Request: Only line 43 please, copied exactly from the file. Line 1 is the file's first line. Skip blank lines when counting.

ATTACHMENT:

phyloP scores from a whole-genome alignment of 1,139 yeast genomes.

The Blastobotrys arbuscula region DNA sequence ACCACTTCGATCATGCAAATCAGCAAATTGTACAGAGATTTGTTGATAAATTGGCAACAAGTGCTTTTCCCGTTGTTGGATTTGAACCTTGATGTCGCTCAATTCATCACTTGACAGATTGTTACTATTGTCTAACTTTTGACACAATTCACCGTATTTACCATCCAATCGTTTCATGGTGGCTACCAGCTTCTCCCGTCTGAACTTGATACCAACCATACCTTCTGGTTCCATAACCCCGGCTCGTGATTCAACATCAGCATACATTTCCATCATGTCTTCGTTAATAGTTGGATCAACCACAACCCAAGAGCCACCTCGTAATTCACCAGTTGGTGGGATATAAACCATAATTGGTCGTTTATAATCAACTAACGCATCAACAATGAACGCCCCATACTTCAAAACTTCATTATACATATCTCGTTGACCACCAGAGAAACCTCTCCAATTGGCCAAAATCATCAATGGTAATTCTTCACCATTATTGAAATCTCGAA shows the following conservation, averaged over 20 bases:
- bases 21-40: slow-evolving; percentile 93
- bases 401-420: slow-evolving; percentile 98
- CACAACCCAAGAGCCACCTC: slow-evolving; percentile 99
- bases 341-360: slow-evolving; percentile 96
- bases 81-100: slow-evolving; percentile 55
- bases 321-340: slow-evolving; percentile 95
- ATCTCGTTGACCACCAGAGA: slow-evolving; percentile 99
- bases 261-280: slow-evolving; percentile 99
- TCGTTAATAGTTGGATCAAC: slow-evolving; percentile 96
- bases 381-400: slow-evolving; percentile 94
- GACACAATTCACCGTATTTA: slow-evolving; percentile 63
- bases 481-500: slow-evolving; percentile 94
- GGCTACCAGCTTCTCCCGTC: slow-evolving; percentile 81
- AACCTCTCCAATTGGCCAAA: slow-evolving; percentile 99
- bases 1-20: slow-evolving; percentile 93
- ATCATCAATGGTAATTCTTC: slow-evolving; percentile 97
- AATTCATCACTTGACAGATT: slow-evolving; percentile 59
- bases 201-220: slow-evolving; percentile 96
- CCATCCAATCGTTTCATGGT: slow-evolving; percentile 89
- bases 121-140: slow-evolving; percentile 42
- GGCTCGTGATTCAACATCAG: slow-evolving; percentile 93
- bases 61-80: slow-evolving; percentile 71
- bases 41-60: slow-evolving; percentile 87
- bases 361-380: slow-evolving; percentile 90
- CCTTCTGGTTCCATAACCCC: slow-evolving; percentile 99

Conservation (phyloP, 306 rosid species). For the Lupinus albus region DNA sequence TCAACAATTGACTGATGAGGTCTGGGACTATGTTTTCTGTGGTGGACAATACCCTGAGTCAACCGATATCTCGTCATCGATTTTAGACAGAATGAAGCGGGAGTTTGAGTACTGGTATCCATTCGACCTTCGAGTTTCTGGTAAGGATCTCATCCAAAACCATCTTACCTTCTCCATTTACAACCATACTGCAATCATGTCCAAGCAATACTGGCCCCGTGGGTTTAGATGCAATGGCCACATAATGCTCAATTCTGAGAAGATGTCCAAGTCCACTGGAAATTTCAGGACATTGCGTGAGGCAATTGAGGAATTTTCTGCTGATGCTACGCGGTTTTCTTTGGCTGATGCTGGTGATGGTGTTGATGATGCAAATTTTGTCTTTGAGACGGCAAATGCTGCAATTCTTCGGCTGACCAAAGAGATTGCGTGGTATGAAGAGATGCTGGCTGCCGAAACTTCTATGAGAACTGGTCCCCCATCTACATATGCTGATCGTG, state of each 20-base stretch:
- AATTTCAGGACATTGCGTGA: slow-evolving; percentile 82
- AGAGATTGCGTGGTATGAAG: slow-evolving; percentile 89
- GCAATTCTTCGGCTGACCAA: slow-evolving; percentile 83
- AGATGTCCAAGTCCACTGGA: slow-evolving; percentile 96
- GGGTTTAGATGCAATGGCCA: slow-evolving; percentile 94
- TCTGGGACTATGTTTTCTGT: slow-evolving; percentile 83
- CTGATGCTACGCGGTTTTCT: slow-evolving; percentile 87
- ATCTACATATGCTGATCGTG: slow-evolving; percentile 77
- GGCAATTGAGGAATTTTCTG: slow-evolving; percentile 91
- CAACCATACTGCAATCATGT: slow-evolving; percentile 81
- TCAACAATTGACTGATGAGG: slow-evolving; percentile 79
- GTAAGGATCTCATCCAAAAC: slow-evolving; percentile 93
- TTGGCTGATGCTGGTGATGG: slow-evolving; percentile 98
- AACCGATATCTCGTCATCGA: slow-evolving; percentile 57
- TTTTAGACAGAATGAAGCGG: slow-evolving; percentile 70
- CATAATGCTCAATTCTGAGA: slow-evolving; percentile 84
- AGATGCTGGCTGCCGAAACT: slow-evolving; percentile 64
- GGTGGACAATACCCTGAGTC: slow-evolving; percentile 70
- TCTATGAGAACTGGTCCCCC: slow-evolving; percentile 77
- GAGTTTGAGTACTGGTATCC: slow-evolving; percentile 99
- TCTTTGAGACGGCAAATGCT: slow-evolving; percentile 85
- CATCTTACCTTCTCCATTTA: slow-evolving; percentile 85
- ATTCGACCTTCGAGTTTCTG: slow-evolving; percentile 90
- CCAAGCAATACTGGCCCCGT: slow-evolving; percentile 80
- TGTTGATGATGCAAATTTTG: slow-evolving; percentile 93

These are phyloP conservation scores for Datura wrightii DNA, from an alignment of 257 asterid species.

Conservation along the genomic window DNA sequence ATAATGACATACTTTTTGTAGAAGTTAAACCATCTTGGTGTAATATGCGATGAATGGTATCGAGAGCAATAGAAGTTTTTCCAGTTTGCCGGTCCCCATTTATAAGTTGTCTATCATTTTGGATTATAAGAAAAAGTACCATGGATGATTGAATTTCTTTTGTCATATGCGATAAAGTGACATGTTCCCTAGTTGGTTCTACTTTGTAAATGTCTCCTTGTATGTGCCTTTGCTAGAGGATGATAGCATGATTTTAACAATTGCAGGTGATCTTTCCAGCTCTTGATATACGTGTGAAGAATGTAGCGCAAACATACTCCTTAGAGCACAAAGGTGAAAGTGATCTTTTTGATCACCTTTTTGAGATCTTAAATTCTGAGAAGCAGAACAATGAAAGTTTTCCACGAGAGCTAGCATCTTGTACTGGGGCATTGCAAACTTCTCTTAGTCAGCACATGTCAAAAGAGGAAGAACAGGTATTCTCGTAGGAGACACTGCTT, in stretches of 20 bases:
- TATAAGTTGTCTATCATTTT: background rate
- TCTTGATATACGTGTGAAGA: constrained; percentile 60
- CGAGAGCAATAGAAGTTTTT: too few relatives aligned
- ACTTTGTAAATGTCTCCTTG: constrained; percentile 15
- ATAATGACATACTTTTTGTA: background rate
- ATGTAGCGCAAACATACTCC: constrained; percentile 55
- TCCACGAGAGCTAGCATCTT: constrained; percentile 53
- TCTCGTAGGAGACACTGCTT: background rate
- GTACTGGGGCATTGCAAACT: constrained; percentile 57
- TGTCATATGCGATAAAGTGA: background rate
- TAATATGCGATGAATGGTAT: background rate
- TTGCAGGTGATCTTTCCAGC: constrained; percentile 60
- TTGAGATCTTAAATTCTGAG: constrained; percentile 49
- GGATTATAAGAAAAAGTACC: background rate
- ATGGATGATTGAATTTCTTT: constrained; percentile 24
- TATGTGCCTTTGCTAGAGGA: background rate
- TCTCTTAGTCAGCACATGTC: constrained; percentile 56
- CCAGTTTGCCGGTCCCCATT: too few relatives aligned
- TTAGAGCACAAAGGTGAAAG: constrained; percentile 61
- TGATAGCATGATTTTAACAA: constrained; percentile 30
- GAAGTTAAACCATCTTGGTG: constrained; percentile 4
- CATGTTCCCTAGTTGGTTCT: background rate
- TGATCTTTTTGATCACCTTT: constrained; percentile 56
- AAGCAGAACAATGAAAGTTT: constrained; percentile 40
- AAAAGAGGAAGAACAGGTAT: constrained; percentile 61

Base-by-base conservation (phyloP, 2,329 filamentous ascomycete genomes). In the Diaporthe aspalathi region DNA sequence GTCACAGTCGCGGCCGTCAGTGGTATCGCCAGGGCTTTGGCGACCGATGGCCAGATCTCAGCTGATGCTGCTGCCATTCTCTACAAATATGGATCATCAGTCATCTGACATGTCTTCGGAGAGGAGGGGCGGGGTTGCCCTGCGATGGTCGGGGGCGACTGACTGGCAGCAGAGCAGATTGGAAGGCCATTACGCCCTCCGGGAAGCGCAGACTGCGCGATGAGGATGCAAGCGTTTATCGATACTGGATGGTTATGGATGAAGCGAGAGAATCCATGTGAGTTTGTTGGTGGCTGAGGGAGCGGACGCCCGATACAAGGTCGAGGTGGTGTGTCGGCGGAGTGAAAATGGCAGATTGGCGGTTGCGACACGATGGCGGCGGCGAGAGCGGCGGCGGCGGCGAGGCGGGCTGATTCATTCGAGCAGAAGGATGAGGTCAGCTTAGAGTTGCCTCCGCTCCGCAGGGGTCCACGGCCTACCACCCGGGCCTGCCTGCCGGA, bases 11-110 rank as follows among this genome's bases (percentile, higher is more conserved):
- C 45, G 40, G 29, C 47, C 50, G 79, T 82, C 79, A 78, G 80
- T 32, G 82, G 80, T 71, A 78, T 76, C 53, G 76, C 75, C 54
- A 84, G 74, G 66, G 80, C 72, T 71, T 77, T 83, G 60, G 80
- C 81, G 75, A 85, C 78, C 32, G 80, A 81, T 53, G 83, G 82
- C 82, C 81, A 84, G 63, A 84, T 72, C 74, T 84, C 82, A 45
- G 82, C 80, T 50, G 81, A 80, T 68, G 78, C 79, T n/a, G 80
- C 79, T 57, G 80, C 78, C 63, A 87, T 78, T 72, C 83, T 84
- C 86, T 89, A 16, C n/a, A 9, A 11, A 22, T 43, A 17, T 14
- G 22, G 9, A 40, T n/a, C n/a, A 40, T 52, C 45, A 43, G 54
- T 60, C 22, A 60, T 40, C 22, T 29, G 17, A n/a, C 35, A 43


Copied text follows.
- TTTTAGACAGAATGAAGCGG: slow-evolving; percentile 70